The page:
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The 10 Worst U.S. Cities for Allergies

By HERWriter
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10 Worst U.S. Cities for Allergies in AAFA's 2016 Rankings pololia/Fotolia

Springtime and allergies, sadly, go together. As the weather begins to warm and the trees and other plants begin to grow, pollen begins to make its presence felt.

The Asthma and Allergy Foundation of America (AAFA) rates American cities every year on their pollen count and their allergy medication usage.

Ranking was determined in part by each cities' pollen score, usage of allergy medication, and the availability of allergists who are board certified.

AAFA’s Spring Allergy Capitals report is done by the AAFA as an independent research project. Their 2016 report was funded by Meda Pharmaceuticals.

Wondering if your city made the undesirable cut? Take a look at the unhappy Top 10 rankings of the worst cities for allergies in the United States.

1) Jackson, Mississippi

Jackson, Mississippi was dubbed the top Spring Allergy Capitol because of its high pollen count, and medication usage. Jackson has claimed this dubious honor of being the worst city for two years in a row. This has a lot to do with the proliferation of trees and other plants that produce pollen.

More than 50 percent of the Mississippi is covered with trees such as ash, elm, hickory and oak. Very high pollen counts and high usage.

2) Memphis, Tennessee

Warm weather is partly responsible for the growth of the trees in Memphis, and the corresponding pollen levels. A mild winter may be responsible for having a particularly bad year in terms of allergies, according to WREG.com.

3) Syracuse, New York

The hardwood trees found in Syracuse include elm and oak. Pollen scores are very high. Syracuse scored more than 25 points above the national average. It was the worst city in the Northeast. It ranked third worst for the country, according to syracuse.com.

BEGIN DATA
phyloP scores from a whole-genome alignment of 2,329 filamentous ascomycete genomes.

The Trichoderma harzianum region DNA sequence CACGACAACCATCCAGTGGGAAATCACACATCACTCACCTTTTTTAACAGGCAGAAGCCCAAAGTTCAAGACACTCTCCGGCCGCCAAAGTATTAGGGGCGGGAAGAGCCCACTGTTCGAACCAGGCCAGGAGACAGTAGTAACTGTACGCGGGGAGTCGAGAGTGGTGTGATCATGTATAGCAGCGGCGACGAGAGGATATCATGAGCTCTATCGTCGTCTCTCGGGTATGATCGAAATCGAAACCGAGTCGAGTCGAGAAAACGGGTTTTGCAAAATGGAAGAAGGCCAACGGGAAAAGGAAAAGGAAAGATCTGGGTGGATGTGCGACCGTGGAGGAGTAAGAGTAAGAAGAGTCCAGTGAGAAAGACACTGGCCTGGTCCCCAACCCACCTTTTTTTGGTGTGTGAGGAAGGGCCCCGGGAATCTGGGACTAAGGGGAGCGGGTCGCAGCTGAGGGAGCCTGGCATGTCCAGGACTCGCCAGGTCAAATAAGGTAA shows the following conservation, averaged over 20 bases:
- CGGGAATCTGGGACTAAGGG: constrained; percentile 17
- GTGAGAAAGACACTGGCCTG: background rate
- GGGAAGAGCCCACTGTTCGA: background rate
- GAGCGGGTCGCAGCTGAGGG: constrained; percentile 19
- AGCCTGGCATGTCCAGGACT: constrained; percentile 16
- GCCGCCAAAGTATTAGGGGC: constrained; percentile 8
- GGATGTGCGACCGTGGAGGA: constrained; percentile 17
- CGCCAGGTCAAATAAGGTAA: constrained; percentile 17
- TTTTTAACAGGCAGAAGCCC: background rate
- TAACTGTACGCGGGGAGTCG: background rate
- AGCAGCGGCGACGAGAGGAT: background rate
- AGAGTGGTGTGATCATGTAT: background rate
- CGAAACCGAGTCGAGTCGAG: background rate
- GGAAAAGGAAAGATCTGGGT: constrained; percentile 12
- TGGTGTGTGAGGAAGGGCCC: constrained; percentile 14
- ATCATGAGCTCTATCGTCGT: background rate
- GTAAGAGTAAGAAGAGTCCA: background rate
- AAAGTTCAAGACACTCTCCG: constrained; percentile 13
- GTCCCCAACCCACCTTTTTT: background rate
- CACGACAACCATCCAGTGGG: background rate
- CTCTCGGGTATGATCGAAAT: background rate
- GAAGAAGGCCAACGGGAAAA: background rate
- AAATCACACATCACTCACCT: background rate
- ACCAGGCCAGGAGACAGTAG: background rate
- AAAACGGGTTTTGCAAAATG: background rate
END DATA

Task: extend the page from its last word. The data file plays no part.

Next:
4) Louisville, Kentucky

Louisville has a damp climate with plenty of rain. This helps to spike pollen levels. Bluegrass, which Louisville is noted for, produces the most pollen of all grasses.

5) McAllen, Texas

Cedar trees in the mountains may be at a distance but the pollen sails on the wind in the spring. As the season progresses, mesquite, huisache and other plants of the area contribute to the problem. Rain is sparse and infrequent, so pollen does not get washed away.

6) Wichita, Kansas

Wichita's grasses and weeds may be most responsible for its high standing on the scale. Pollen counts are higher than average, and use of medications is also higher.

7) Oklahoma City, Oklahoma

Lower ranking this year, but its pollen levels are high. Aspens, mulberry trees, poplars and sycamores are a few of the offending trees. Combine warm weather and breezes with robust pollen counts and you have a place in the top 10.

8) Providence, Rhode Island

Warm temperatures may be part of the reason Providence is in the top 10. More plants are growing and they generate more pollen. Average levels of pollen reported for this year's report, but medication use was higher.

9) Knoxville, Tennessee

Pollen levels are average but people go through more allergy medications than average. Pollen is coming from trees like birch, maple box elders and oaks. Pollen also lasts longer in the valley, hemmed in by mountains.

10) Buffalo, New York

Buffalo, New Yorkhas come up from #36 to #10 in the past year because of very high pollen scores and numbers of allergy medication used. Because Buffalo's climate is sunny and dry, the pollen is around for a longer period, causing more problems for those with allergies.

Reviewed May 19, 2016
by Michele Blacksberg RN
Edited by Jody Smith

10 Worst Cities for Spring Allergies. WebMD.com. Retrieved May 18, 2016.

Spring Allergy Capitals 2016. AAFA.org. Retrieved May 18, 2016.

Which City Is the Worst for Spring Allergies? Weather.com. Retrieved May 18, 2016.

Spring means major allergy issues in the MidSouth. Retrieved May 18, 2016.

Ready for allergy season? Syracuse was named one of worst cities for pollen. Retrieved May 18, 2016.

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We value and respect our HERWriters' experiences, but everyone is different. Many of our writers are speaking from personal experience, and what's worked for them may not work for you. Their articles are not a substitute for medical advice, although we hope you can gain knowledge from their insight.



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